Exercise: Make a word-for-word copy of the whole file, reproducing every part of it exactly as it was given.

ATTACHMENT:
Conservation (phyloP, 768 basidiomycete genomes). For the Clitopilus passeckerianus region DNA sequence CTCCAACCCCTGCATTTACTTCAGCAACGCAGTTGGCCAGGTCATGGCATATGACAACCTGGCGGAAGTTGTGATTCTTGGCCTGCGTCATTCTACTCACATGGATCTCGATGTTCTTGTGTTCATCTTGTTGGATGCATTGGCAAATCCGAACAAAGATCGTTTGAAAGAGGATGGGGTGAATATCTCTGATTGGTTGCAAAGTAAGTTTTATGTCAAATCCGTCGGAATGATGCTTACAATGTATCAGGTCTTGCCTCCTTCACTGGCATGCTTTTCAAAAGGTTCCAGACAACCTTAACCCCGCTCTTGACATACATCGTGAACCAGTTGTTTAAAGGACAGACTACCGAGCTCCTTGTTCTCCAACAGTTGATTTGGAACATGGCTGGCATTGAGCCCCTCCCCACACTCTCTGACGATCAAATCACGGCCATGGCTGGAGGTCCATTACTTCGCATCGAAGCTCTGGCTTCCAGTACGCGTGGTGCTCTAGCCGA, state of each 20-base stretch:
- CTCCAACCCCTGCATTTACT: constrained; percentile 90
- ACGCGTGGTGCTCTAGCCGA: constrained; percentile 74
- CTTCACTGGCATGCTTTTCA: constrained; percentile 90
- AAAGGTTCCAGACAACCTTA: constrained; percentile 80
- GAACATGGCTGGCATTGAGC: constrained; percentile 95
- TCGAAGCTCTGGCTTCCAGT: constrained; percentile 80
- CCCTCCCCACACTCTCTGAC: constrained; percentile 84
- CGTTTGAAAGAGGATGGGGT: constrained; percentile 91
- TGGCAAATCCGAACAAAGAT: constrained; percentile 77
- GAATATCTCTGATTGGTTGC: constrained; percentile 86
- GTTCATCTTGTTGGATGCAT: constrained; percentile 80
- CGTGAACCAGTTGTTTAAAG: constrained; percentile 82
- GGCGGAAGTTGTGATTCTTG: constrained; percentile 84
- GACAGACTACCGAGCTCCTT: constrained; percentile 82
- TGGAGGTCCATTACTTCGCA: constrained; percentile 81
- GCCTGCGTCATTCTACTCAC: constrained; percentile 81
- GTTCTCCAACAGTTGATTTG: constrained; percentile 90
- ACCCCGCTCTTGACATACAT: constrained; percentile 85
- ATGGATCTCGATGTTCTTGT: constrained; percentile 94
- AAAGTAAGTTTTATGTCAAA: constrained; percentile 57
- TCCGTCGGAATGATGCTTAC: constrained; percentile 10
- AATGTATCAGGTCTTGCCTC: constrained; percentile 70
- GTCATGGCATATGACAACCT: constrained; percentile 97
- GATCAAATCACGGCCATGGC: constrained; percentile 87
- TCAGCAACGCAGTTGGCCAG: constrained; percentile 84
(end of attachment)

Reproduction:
Conservation (phyloP, 768 basidiomycete genomes). For the Clitopilus passeckerianus region DNA sequence CTCCAACCCCTGCATTTACTTCAGCAACGCAGTTGGCCAGGTCATGGCATATGACAACCTGGCGGAAGTTGTGATTCTTGGCCTGCGTCATTCTACTCACATGGATCTCGATGTTCTTGTGTTCATCTTGTTGGATGCATTGGCAAATCCGAACAAAGATCGTTTGAAAGAGGATGGGGTGAATATCTCTGATTGGTTGCAAAGTAAGTTTTATGTCAAATCCGTCGGAATGATGCTTACAATGTATCAGGTCTTGCCTCCTTCACTGGCATGCTTTTCAAAAGGTTCCAGACAACCTTAACCCCGCTCTTGACATACATCGTGAACCAGTTGTTTAAAGGACAGACTACCGAGCTCCTTGTTCTCCAACAGTTGATTTGGAACATGGCTGGCATTGAGCCCCTCCCCACACTCTCTGACGATCAAATCACGGCCATGGCTGGAGGTCCATTACTTCGCATCGAAGCTCTGGCTTCCAGTACGCGTGGTGCTCTAGCCGA, state of each 20-base stretch:
- CTCCAACCCCTGCATTTACT: constrained; percentile 90
- ACGCGTGGTGCTCTAGCCGA: constrained; percentile 74
- CTTCACTGGCATGCTTTTCA: constrained; percentile 90
- AAAGGTTCCAGACAACCTTA: constrained; percentile 80
- GAACATGGCTGGCATTGAGC: constrained; percentile 95
- TCGAAGCTCTGGCTTCCAGT: constrained; percentile 80
- CCCTCCCCACACTCTCTGAC: constrained; percentile 84
- CGTTTGAAAGAGGATGGGGT: constrained; percentile 91
- TGGCAAATCCGAACAAAGAT: constrained; percentile 77
- GAATATCTCTGATTGGTTGC: constrained; percentile 86
- GTTCATCTTGTTGGATGCAT: constrained; percentile 80
- CGTGAACCAGTTGTTTAAAG: constrained; percentile 82
- GGCGGAAGTTGTGATTCTTG: constrained; percentile 84
- GACAGACTACCGAGCTCCTT: constrained; percentile 82
- TGGAGGTCCATTACTTCGCA: constrained; percentile 81
- GCCTGCGTCATTCTACTCAC: constrained; percentile 81
- GTTCTCCAACAGTTGATTTG: constrained; percentile 90
- ACCCCGCTCTTGACATACAT: constrained; percentile 85
- ATGGATCTCGATGTTCTTGT: constrained; percentile 94
- AAAGTAAGTTTTATGTCAAA: constrained; percentile 57
- TCCGTCGGAATGATGCTTAC: constrained; percentile 10
- AATGTATCAGGTCTTGCCTC: constrained; percentile 70
- GTCATGGCATATGACAACCT: constrained; percentile 97
- GATCAAATCACGGCCATGGC: constrained; percentile 87
- TCAGCAACGCAGTTGGCCAG: constrained; percentile 84